Contributed by:
Frances Yllana

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Light at the End of the Tunnel: The Delicious Serendipity of Vacancy

Chad Houser is the founder, CEO, and executive chef of Café Momentum, which he often describes as “taking kids out of jail and teaching them to play with knives and fire.” His charisma and passion to teach life, social, and employment skills to Dallas’ most at-risk youth have made him a local and national figure celebrated in dining, philanthropic and business publications. After 17 years as a chef, Chad sold his partnership in Parigi Restaurant to devote his full attention to running Café Momentum in 2012.

The restaurant Café Momentum serves fresh, locally sourced, sophisticated American cuisine in the heart of downtown Dallas at 1510 Pacific Ave., across from Thanks-Giving Square. Every meal is prepared and served to its patrons by an award-winning team of chefs, as well as the young men and women involved in the program. Café Momentum provides a transformative experience through a 12-month paid internship for young men and women coming out of Dallas’ juvenile facilities. The program rotates its interns through all aspects of the restaurant, focusing on life and social skills, coaching and development. In addition to the restaurant staff, Café Momentum supports its interns with a case management staff to help them achieve their greatest potential.

Two years ago, Houser was searching for a solution to housing and essential personal development resources for the kids who work, and grow, at Café Momentum, which was most recently rated No. 3 on Eater’s “The 38 Essential DFW Restaurants, Winter 2018.” I had the privilege of speaking with him about Café Momentum’s most recent endeavor to fill the vacant tunnel space below the restaurant. What surfaced was a bit of serendipity between the notion of providing resources for Dallas’ “throwaway” kids and activating the vacant spaces. Following are excerpts from our conversation.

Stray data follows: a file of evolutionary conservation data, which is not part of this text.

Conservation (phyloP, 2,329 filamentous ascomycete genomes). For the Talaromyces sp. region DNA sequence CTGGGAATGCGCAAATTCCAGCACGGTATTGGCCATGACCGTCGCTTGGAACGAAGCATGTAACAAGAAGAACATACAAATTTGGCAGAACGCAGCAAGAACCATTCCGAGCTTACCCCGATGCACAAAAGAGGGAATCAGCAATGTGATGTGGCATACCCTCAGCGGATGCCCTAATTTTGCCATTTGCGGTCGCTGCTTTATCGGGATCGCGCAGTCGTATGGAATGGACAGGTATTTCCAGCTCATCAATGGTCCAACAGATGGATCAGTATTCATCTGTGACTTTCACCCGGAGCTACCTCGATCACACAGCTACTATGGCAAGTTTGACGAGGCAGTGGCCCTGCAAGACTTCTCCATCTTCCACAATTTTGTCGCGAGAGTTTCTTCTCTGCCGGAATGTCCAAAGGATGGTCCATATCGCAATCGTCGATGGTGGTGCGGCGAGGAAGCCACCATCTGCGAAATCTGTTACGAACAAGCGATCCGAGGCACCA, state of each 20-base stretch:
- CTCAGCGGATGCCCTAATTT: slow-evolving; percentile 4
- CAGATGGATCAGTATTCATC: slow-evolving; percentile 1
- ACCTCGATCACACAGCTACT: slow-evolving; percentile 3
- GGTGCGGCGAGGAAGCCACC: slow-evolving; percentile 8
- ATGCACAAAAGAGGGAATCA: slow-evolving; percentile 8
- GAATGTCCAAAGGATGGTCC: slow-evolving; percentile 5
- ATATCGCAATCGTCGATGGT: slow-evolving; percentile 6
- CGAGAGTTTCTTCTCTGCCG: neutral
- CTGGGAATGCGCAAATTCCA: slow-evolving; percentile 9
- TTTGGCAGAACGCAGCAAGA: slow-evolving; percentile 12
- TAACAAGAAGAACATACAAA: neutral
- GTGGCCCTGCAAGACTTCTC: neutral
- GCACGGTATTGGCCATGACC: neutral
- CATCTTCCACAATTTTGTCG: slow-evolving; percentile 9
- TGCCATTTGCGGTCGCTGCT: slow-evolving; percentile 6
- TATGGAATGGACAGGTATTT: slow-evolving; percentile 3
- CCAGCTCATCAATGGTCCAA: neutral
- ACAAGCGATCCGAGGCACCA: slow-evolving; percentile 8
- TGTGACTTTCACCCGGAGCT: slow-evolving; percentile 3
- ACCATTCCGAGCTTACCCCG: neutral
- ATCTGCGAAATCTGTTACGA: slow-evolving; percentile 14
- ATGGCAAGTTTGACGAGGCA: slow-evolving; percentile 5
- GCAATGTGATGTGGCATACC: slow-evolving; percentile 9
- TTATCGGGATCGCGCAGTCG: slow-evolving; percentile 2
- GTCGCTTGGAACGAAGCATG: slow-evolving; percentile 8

In this issue, we’re speaking about vacancy and what people are doing differently to address our city’s vacancies in a sustainable and innovative way. There’s been a lot of whispering about you opening something up in the tunnels below Café Momentum. Can you tell us more?

So about six months after the restaurant opened — about 21/2 years ago — we were having issues and concerns about housing for our kids because so many of our kids are homeless. I didn’t know what to do, so I reached out to Kate Canales, who is a professor and director of design and innovation programs at the Lyle School of Engineering at Southern Methodist University. Kate leads a graduate class that does study on human design, so her class did a very intensive yearlong study regarding housing as it pertains to our kids.

 It was a very immersive and intensive study, and the conclusion they came to was that our kids are not going to engage in housing in any traditional sense because they don’t trust the system. A lot of the housing offered to them, no matter how well-intended, is stuff they don’t trust. They just don’t trust any type of system because they’ve been burned so many times. The idea of us trying to put them into some sort of housing was failing. One of the things they found specifically was that by providing some sort of stability and support in the restaurant and restaurant space, we are actually initially indirectly—eventually directly—solving the issue of housing because we’re creating a safe environment for them where they can continue to build trust and resourcefulness … on their own.